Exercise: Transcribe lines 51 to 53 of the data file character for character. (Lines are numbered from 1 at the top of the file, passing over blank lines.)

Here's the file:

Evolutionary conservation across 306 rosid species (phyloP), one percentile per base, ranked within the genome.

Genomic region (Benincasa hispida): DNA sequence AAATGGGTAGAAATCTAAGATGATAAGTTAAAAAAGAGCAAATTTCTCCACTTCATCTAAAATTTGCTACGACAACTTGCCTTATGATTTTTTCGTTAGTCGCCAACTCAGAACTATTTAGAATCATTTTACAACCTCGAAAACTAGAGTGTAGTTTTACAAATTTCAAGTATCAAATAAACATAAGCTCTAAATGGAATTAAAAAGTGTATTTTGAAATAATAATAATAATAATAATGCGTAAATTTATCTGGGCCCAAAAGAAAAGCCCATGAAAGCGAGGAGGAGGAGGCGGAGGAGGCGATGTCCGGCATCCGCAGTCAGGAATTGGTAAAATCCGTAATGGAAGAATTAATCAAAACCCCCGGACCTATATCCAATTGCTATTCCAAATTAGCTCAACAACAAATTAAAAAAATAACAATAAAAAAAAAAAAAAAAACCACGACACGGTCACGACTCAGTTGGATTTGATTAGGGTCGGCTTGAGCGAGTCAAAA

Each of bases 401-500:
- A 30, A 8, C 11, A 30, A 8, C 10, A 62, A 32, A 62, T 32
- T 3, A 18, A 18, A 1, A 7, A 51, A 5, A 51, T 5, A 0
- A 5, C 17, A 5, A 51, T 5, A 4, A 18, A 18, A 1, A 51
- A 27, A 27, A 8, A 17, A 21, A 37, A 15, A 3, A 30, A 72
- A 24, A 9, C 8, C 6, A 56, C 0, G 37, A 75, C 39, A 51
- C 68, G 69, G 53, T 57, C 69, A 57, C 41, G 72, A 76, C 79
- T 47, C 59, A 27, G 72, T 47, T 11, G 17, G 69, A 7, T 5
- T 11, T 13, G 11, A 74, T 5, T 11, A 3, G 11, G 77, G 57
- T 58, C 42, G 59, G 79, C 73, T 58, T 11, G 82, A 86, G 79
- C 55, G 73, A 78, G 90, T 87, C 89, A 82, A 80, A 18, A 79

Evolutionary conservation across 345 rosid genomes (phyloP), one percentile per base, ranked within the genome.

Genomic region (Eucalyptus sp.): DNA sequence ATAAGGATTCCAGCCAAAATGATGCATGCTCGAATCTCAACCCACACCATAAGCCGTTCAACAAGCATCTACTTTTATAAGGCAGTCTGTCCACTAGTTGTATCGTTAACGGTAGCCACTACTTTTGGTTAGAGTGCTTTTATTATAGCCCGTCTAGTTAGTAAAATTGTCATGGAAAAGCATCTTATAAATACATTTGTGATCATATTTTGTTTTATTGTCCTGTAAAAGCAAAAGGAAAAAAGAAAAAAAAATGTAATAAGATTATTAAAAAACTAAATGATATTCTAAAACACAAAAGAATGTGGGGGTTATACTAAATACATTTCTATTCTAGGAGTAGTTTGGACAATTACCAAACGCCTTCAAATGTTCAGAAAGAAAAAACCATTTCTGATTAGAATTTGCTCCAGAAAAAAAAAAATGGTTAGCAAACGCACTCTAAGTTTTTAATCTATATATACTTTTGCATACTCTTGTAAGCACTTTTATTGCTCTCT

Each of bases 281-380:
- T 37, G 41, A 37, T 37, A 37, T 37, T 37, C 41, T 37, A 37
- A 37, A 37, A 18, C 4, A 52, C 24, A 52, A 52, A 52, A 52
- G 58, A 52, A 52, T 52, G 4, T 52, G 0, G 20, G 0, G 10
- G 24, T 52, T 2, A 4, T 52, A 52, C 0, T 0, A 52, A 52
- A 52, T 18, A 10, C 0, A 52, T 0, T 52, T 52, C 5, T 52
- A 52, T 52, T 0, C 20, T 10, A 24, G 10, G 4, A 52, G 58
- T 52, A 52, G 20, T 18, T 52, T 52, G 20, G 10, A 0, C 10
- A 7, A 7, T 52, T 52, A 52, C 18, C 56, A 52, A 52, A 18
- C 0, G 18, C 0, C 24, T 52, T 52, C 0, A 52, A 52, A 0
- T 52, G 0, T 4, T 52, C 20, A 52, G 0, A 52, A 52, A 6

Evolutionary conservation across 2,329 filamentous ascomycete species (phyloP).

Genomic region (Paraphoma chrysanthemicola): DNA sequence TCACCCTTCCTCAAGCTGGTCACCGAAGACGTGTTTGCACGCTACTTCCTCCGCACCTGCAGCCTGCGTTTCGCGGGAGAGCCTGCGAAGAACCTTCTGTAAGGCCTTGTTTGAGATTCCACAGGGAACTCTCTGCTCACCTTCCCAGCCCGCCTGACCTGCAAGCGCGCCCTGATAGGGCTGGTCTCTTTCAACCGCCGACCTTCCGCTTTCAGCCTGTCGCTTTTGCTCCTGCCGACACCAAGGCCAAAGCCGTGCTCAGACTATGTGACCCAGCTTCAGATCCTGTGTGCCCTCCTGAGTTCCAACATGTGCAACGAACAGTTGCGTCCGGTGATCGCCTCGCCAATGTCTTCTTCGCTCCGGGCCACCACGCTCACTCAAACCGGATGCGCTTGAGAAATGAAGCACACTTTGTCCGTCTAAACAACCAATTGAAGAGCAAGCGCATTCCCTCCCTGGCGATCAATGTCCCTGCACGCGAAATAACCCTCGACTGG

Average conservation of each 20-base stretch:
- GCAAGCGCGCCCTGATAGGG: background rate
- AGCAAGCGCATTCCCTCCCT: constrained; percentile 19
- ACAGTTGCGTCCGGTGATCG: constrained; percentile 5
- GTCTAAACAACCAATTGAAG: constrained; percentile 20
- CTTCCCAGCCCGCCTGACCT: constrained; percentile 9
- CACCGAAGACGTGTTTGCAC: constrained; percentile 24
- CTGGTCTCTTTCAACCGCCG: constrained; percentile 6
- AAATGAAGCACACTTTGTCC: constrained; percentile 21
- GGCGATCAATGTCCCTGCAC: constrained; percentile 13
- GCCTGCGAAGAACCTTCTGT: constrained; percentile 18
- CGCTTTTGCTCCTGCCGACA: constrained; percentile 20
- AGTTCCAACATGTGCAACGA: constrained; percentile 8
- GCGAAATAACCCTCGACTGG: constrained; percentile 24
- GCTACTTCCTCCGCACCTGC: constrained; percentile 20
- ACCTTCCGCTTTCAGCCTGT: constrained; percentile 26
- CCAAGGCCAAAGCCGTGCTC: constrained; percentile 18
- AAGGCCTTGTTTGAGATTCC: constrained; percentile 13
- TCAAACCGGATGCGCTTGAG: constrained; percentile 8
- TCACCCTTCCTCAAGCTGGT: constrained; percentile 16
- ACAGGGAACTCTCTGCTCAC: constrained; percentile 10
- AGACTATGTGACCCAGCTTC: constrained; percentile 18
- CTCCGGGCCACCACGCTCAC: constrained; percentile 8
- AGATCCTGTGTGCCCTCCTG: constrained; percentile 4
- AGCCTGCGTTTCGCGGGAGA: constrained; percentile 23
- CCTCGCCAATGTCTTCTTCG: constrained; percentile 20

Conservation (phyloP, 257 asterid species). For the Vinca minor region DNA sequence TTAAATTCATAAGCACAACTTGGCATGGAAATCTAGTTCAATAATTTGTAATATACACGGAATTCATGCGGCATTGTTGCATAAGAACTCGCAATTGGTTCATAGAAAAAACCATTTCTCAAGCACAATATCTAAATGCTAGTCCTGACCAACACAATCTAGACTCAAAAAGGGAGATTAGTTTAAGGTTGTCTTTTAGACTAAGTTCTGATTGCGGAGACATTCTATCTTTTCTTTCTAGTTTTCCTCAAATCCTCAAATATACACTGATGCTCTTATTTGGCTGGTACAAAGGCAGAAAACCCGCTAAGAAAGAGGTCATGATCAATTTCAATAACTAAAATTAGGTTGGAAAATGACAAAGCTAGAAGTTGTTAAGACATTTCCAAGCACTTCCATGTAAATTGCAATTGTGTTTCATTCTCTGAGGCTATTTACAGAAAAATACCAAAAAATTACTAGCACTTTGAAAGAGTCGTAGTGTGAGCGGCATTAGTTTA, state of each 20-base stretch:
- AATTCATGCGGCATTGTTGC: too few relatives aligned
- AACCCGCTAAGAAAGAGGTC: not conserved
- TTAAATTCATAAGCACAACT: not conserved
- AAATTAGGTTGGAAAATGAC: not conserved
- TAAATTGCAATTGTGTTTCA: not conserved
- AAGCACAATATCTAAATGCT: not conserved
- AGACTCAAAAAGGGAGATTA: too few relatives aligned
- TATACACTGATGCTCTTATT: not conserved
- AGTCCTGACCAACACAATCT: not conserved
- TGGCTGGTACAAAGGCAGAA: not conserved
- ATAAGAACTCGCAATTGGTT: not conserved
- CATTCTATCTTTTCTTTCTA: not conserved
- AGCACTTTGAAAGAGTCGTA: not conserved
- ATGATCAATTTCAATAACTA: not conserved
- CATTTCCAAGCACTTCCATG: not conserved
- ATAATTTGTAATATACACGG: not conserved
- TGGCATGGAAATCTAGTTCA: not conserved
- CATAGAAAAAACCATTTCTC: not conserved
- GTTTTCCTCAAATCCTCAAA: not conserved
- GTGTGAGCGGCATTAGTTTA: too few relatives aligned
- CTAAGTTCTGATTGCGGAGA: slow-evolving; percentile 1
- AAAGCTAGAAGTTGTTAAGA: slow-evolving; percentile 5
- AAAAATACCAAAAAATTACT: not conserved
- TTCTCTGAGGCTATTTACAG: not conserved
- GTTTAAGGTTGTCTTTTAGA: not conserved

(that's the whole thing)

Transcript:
- CTCCGGGCCACCACGCTCAC: constrained; percentile 8
- AGATCCTGTGTGCCCTCCTG: constrained; percentile 4
- AGCCTGCGTTTCGCGGGAGA: constrained; percentile 23